The biggest taker in WNY isn’t willing to give back to his employees and is lobbying against the Martins Prevailing Wage Bill:

Below is a request from Brian McMahon from the NYS Economic Development Council that all our friends contact the elected officials indicated below and ask that the Martins Prevailing Wage Bill (S7861/A10141) NOT MOVE.

Legislation (S7861/A10141) is pending before the New York Senate and Assembly Labor Committee, which would mandate the payment of prevailing wages in connection with industrial development agency and local development corporation projects as well as require prevailing wages on Historic Tax Credit (HTC), Brownfield Cleanup Program (BCP), or any other tax credit program that reduces or forgives a state tax.  If passed, this legislation will stifle new investment and job creation and have disastrous consequences for industrial development agencies, private developers and broader economic development in New York State as a whole.

Industrial development agencies currently serve a vital role in locally driven economic development, providing much needed low-interest financing and tax abatements to reduce the high costs of doing business in New York State.  This legislation will limit the role of industrial development agencies, by requiring artificially high wages,  stripping industrial development agencies of their full potential to encourage investment and job creation.  Similarly, this legislation will also strip away benefits accruing through such valuable tax credit programs, like the HTC and BCP tax credit programs, artificially increasing construction costs relating to such projects and taking away the real “teeth” industrial development agencies and New York State tax credit programs utilize to “bite” into the high costs of doing business in New York State.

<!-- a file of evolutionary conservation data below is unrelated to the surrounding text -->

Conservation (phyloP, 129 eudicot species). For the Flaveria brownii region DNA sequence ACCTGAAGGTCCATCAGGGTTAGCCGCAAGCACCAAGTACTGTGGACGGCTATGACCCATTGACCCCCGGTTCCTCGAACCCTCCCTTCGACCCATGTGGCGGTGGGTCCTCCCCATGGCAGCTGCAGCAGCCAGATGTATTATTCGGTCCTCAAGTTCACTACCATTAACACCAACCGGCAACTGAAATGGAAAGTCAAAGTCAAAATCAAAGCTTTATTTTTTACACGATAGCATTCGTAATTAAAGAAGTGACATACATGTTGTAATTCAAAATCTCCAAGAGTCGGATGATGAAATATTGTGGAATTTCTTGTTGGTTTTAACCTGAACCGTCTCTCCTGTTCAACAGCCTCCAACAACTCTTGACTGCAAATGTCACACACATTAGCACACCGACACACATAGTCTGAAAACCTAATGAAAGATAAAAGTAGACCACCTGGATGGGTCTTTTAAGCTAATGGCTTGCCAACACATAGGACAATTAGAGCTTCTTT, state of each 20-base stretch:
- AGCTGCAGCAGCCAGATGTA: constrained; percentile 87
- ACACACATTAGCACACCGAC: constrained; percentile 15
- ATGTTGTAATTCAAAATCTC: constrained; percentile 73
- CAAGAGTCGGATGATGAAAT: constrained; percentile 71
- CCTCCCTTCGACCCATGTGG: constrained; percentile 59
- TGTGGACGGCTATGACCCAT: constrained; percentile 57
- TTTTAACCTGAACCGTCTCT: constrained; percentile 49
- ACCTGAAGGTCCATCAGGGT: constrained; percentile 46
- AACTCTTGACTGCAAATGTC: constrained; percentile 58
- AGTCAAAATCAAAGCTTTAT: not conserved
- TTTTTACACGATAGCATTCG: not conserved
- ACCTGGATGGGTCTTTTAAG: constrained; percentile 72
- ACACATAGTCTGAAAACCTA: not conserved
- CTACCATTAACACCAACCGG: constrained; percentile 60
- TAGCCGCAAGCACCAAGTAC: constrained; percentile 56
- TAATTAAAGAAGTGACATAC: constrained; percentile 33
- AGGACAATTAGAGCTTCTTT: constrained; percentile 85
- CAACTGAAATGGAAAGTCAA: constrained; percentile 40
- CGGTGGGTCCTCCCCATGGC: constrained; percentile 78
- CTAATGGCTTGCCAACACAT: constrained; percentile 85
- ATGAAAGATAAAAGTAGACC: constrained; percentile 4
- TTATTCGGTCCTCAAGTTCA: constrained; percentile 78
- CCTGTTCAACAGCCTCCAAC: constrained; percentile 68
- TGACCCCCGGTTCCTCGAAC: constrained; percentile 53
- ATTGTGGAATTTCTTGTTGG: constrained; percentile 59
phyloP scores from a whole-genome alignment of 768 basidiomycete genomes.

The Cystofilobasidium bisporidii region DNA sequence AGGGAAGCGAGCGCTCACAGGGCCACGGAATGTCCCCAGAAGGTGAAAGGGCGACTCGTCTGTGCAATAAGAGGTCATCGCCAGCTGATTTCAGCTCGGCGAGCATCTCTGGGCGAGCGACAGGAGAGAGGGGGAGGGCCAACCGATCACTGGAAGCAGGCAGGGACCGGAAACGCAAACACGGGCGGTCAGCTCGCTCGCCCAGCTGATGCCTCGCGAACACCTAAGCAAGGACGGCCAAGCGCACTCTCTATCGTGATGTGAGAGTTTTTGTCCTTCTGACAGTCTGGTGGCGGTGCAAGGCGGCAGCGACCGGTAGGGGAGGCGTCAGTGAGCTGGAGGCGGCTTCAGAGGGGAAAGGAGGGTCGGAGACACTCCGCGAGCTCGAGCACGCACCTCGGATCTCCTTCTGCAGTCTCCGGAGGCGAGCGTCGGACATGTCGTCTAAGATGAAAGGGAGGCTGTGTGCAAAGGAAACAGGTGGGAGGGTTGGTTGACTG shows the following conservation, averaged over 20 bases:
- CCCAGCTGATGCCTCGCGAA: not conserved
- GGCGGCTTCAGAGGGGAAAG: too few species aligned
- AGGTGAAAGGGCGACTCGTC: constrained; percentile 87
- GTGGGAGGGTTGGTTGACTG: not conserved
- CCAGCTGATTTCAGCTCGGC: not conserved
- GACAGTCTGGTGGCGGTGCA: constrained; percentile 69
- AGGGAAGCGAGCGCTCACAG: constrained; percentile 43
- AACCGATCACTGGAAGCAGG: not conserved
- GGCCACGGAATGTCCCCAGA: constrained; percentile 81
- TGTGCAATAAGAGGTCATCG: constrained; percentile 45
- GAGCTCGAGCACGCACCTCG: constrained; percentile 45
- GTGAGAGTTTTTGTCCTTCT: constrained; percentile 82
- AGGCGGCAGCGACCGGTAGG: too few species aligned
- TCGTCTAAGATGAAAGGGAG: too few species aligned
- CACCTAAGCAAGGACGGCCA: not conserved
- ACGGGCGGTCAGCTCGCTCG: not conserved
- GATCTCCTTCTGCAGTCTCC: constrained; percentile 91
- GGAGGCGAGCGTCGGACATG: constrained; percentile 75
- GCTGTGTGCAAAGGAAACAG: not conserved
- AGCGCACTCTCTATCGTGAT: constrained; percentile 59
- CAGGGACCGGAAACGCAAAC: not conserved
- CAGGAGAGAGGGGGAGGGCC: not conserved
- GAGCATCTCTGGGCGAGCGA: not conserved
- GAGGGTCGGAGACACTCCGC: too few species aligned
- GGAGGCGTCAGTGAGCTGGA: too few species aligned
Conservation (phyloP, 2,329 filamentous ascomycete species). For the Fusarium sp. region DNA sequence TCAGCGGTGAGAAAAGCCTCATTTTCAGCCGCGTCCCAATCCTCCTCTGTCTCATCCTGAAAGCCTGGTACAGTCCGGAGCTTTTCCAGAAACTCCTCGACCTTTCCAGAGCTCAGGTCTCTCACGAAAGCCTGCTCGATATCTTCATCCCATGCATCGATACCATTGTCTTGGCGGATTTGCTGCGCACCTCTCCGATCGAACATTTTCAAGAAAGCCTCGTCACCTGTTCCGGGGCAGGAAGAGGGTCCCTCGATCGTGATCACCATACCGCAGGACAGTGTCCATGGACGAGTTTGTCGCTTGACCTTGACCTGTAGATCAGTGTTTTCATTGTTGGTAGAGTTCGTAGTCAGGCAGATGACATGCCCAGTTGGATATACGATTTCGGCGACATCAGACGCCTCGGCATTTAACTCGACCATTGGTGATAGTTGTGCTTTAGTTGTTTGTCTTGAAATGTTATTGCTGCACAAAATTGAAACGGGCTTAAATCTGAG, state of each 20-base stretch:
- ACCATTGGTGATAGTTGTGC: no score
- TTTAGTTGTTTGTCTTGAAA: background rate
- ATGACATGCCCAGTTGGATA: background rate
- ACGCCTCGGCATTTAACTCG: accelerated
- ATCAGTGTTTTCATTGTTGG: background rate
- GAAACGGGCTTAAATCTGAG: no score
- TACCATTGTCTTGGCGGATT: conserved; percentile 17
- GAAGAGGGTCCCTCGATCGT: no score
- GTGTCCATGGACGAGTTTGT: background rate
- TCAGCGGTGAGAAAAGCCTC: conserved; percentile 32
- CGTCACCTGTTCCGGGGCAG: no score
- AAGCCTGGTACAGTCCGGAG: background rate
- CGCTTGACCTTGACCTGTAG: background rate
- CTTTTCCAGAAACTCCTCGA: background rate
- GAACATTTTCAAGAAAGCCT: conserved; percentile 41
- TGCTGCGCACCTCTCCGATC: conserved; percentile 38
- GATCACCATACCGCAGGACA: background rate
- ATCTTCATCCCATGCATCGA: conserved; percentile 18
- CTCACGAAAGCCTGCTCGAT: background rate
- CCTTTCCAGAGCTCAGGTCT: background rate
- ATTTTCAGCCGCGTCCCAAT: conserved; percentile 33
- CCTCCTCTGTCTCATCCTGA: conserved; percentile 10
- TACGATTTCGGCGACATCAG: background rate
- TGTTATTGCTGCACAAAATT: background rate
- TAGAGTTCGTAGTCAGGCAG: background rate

By artificially increasing construction costs via a prevailing wage mandate affecting industrial development agencies and New York State tax credit programs,  it is more than likely that investors and job creators will look outside of the state for better economic  pastures, a fact evidenced by data showing that over forty (40) counties in Upstate New York have lost population since 2010.  This legislation will only encourage this de-population trend and cause business to invest and create jobs in competing states.